Of Mothers, Among Other Things
The poet creates a vivid picture of his mother in this poem using images and words that evoke the senses and contrasts her youth with her present state. The first section of the poem portrays her in her youth. The second section deals with her middle age and the final section describes her old age.
The twisted blackbone tree evokes, in the poet, olfactory images of his mother when she was young. The word 'twisted' suggests that the tree is now old like his mother and was probably tended by her when it was a young tree. Her youth is compared to ‘silk’ and a ‘white petal’, both of which are soft and tender and exactly opposite of the old and rough twisted blackbone tree. The sparkle of the diamond studded in her ear rings is compared to needles being splashed. The metaphor pictures mother as beautiful, bright and lively like the splashes of light of the diamonds. He can recall his mother full of energy running from the rain, probably engaged in some work, to the cradles to tend to her children. The rain is pictured as sewing loosely with its lengthy drops the tasselled blackbone tree. The rain symbolises difficulties in life that try to stitch in and contain one’s energy and enthusiasm in life. Yet his mother faced them resolutely. This is indicated by the comparison of her dexterous hands to an eagle's black pink-crinkled feet with talons that are effective and precise.
The second section continues with the comparison but introduces a shift in mother's abilities. One of her fingers (talon) has been crippled by a rat trap, a handicap indicating lessening of efficiency as she got older. The next lines show that the vagaries of life and motherhood have had their effect on her as a middle-aged woman. This is pointed out by the statement that her saris do not cling to her, instead, they hang loose. She has become thin and weak denoted by the metaphor ‘loose feather of a one time wing'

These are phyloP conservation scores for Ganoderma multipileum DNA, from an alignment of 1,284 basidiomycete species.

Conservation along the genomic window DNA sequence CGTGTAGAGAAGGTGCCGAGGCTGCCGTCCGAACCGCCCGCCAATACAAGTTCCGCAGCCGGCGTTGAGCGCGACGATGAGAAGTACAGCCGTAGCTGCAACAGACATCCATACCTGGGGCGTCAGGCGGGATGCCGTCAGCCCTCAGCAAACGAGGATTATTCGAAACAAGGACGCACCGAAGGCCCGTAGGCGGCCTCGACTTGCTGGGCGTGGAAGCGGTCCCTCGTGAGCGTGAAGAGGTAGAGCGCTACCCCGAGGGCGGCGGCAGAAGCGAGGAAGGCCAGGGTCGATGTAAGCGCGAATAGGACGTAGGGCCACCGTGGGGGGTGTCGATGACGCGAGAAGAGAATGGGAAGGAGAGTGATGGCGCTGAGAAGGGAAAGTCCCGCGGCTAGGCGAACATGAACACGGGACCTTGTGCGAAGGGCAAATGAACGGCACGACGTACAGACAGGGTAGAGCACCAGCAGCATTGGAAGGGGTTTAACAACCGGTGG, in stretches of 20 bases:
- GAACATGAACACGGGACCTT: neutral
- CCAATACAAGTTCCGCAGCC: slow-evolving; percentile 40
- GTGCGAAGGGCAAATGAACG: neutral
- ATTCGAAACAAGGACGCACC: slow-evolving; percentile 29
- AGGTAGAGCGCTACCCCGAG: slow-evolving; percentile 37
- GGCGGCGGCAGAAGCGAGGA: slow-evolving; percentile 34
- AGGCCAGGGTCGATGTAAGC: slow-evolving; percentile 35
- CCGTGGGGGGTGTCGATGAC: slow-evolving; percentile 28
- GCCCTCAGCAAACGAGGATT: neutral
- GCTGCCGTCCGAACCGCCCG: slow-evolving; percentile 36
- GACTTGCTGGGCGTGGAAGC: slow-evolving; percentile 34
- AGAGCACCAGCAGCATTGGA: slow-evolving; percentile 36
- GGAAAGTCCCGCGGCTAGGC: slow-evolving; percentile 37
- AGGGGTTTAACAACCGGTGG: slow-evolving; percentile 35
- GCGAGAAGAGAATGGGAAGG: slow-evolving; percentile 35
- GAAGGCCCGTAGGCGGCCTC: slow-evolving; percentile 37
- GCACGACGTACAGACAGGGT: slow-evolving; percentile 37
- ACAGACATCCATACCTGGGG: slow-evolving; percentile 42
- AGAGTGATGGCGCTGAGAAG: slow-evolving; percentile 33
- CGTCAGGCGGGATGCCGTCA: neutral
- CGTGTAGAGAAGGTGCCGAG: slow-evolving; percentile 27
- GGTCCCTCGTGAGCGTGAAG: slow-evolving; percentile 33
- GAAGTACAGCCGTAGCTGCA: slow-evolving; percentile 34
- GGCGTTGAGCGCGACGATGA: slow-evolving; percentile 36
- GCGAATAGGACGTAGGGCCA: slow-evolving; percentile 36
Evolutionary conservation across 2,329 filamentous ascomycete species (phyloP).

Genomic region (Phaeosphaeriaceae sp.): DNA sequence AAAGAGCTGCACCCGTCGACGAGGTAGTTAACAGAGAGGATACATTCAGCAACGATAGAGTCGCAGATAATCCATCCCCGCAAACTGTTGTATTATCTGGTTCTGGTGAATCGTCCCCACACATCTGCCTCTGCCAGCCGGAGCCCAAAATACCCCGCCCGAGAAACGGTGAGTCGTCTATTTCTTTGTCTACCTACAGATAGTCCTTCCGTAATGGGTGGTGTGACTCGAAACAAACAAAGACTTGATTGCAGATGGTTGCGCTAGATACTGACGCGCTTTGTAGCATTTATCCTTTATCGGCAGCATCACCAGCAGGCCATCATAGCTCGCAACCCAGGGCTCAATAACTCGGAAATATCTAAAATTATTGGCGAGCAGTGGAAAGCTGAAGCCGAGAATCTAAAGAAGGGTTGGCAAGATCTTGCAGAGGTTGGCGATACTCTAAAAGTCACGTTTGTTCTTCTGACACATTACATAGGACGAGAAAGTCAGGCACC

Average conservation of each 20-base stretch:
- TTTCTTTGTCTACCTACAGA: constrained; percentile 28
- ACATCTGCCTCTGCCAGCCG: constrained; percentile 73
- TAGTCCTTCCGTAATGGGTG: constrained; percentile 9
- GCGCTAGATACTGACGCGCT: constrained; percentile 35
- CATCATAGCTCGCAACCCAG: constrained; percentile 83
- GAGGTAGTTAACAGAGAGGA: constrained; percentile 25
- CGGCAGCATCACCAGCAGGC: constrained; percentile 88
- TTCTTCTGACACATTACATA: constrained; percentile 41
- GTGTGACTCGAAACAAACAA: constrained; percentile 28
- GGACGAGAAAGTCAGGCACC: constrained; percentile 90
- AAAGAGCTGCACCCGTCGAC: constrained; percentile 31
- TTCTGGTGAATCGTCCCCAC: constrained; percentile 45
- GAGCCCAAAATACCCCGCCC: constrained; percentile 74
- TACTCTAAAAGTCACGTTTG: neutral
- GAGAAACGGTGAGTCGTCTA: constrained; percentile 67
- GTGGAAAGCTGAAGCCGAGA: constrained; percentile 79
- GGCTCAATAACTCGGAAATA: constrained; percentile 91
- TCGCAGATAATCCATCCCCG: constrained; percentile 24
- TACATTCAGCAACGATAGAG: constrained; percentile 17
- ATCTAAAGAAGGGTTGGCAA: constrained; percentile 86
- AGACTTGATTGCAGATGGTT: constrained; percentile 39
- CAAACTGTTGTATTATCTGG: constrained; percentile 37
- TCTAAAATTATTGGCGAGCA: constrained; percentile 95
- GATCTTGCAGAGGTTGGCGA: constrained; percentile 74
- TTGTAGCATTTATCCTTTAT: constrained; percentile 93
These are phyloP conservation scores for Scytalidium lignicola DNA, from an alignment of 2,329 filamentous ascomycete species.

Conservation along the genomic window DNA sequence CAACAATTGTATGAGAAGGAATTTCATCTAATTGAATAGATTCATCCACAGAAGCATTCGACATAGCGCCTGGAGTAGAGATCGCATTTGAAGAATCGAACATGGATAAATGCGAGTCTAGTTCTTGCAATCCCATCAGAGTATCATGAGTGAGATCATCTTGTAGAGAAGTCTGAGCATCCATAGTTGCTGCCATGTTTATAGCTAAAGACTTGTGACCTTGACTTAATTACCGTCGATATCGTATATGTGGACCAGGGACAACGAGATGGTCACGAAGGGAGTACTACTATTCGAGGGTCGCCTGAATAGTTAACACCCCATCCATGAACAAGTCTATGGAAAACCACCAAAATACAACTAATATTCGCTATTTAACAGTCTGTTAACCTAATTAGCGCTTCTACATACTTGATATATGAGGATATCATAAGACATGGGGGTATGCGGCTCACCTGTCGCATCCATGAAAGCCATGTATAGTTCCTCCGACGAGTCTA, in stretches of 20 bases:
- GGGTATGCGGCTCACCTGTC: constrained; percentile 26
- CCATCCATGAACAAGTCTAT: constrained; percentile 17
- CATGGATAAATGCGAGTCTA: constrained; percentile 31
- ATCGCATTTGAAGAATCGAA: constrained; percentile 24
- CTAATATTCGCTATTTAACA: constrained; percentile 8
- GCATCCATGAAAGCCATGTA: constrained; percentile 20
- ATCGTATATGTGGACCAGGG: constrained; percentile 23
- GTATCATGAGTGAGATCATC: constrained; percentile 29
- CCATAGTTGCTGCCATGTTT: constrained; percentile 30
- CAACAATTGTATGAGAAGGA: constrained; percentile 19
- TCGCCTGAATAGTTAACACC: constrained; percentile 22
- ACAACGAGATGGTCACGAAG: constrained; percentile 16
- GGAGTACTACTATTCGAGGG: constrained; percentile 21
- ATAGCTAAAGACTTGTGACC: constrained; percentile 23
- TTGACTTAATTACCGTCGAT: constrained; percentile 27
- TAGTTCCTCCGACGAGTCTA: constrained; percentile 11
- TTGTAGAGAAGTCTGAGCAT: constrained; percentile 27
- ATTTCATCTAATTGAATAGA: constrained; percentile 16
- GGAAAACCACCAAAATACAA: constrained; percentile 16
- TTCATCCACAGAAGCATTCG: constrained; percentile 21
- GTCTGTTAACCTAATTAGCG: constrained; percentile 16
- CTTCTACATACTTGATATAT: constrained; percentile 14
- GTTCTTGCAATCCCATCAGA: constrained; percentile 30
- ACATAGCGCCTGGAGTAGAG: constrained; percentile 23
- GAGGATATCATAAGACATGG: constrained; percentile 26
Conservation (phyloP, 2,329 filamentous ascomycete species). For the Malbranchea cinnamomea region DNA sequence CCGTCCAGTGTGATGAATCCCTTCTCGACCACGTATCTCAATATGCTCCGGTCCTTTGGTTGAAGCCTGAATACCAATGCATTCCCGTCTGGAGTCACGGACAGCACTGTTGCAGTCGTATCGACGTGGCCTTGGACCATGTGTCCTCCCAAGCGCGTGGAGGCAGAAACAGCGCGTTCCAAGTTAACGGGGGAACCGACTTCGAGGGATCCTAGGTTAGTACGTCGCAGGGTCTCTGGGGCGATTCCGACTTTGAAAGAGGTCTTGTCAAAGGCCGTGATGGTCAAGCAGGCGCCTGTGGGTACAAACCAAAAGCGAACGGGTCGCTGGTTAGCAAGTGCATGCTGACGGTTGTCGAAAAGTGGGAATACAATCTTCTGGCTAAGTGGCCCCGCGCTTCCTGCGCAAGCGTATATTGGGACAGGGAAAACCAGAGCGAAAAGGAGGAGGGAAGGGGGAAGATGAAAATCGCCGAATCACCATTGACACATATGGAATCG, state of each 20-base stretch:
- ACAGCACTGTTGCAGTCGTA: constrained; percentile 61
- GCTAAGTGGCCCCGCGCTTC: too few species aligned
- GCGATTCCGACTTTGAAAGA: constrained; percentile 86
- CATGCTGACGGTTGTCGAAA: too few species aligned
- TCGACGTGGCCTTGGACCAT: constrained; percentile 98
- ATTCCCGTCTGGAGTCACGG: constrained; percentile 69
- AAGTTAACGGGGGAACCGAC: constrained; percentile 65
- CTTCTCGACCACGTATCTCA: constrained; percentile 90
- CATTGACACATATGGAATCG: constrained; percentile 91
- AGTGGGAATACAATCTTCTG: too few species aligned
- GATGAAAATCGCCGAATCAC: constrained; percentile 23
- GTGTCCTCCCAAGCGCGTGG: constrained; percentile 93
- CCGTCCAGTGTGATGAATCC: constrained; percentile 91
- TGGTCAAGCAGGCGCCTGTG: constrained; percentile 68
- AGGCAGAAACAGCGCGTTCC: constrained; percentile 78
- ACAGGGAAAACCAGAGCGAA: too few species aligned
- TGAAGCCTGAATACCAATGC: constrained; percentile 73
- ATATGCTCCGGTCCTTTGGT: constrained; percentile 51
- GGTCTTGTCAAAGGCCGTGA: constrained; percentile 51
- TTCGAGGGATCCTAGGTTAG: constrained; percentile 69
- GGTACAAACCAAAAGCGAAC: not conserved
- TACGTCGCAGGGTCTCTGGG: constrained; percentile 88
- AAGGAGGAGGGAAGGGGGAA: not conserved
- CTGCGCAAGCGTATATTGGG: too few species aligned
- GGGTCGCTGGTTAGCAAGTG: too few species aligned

The final stanza begins with the poet stating that he experiences a gut level, raw feeling/taste (‘tongue licks bark in the mouth’) of the incomprehensible 'motherness' of his mother even in her old age when he sees her slowing moving her four still sensible fingers to pick a grain of rice from the kitchen floor. This shows that she is still mentally agile though physically weakened and is in charge of the affairs of the house.
An Interpretation from Mr Doyal
With the "twisted black bone tree" I interpret the similarity that the poet is trying to project between the rough bark of the tree weathered with time but at the same time the life and all that a tree witnesses over its lifetime. It stands still and sees all that happens around it silently and continues to do its own bit...mutely, never complaining … only seeing. So is the situation of a lady particularly in the Indian system of things. The tree of the Indian woman which could have flourished into a beauty has been twisted and hurt over and over again to the extent that it is left with nothing but only its sense of duty and responsibility.
I'm Ananya Sethi, a student from your house 'Dhansiri' when you were teaching at the Assam Valley School. I was recently searching for a summary of the poem ''Of Mothers, Among Other Things' and Ifound out the summary wriiten by you. It was excellent except that the summary has very little comparison to the eagle where if one reads the 2nd stanza of the poem, there's reference to the eagle in 2 more lines.
I'm now studing at DPS Guwahati , in the Science stream and I'm appearing for boards this year. I thank you for everything you and Ma'am Patrick (who was our tutor) had done for us while you were at AVS.
Another interesting interpretation by Shweta:
I would like to add my interpretation of the last few lines. I feel that through those lines the poet is also expressing his guilt. He took his mother for granted as almost all children do. Even the title "Of Mothers, Among Other Things" suggests that we consider our mothers as ordinary as the other things in life. But when the poet sees his old and frail mother bend down to pick up a grain of rice despite her injured finger, he is overcome by guilt and sorrow.
Honey, one of the readers gives an interpretation that seems to be apt:
I think the rain personified as a tailor who in vain tries to stitch rags with broken threads. It is also used as a metaphor standing for mother who is the cementing factor trying to keep family intact without getting fragmented, by stitching the holes & cementing the cracks by acting as a unifying factor
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